Being in your 50s doesn't mean you're doomed to a large waistline and thick thighs. It might just be a bit harder to maintain your skinny physique. Staying at a healthy weight protects you from a range of health conditions, including heart disease, cancer and diabetes, so it pays to drop excess weight. The basics of any weight loss are the same, regardless of age. Although, some additional tweaks to your routine once you reach your 50s can help you get slim and stay that way.
Eat fewer calories. Taking in less than you burn is the best and healthiest way to lose weight. Many women in their 50s see their weight begin to creep up when menopause hits, even if their eating habits don't change. To counteract this, MayoClinic.com recommends scaling back your diet by about 200 calories per day. Fruits, vegetables, lean protein, low-fat dairy and whole grains are good choices because they're generally low in calories, but high in nutrients.
Get more exercise. It can help prevent you from putting on pounds and can help you drop any extras that have already piled on. Make sure you're getting at least 150 minutes of moderate intensity exercise every week, suggests the Centers for Disease Control and Prevention. Walking is ideal for women of all ages because you can tailor it to your abilities and fitness level. In addition, include two strength training sessions each week to build lean muscle mass, which boosts your metabolism and makes weight control easier.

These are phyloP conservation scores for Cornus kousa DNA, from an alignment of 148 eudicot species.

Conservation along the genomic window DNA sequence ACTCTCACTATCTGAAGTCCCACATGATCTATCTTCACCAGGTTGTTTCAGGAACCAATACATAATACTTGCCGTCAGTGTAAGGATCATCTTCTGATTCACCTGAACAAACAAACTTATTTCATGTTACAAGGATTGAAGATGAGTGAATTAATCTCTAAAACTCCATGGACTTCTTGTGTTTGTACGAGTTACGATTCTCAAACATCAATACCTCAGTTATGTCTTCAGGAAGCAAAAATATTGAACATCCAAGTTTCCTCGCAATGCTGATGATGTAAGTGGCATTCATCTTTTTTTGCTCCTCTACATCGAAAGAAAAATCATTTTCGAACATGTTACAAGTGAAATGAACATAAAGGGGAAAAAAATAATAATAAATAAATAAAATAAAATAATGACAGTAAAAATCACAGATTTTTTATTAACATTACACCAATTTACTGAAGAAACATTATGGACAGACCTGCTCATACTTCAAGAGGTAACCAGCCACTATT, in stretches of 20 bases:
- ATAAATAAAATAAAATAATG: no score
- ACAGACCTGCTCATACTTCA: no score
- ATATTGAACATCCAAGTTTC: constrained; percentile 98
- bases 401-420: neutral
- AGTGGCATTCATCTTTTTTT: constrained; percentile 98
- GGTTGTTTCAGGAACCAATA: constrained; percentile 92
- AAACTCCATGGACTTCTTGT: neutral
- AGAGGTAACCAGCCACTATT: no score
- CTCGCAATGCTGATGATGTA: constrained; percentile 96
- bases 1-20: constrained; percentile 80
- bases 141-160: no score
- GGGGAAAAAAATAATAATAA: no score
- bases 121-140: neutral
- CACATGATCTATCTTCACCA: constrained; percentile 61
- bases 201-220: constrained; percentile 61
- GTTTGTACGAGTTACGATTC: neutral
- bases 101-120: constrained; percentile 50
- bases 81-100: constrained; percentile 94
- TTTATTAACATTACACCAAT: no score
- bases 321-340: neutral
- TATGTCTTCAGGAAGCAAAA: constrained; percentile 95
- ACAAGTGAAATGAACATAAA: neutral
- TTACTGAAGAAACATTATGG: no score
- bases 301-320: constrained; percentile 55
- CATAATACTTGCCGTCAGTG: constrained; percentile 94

Set attainable goals. You'll just set yourself up for failure if you aim to look the way you did in your 20s or have the physical capabilities of your 30s. Instead, set goals that match your current fitness status, suggests the AARP. Make small goals that fuel your motivation instead of setting just one broad purpose. For example, break your get skinny goal into 5 or 10 pound increments and reward yourself each time you drop that much.
Eat regularly and don't skip any meals. It might sound counterintuitive to weight loss, but fueling up on a consistent basis can help you get and stay skinny. Eat low-calorie snacks if you go several hours between meals, suggests "ABC News." Try not to let more than 4 hours go by without having something to eat. Letting yourself get too hungry only sets you up to binge at your next meal, which isn't conducive to weight loss.
Keep track of your eating and exercise habits. This holds you personally accountable, but it also provides a tool for detecting patterns that interfere with your skinny goals. Maybe you tend to hit the vending machine in the afternoon or you eat a double portion of cereal for breakfast. With a written record, you can easily see where you need to make changes.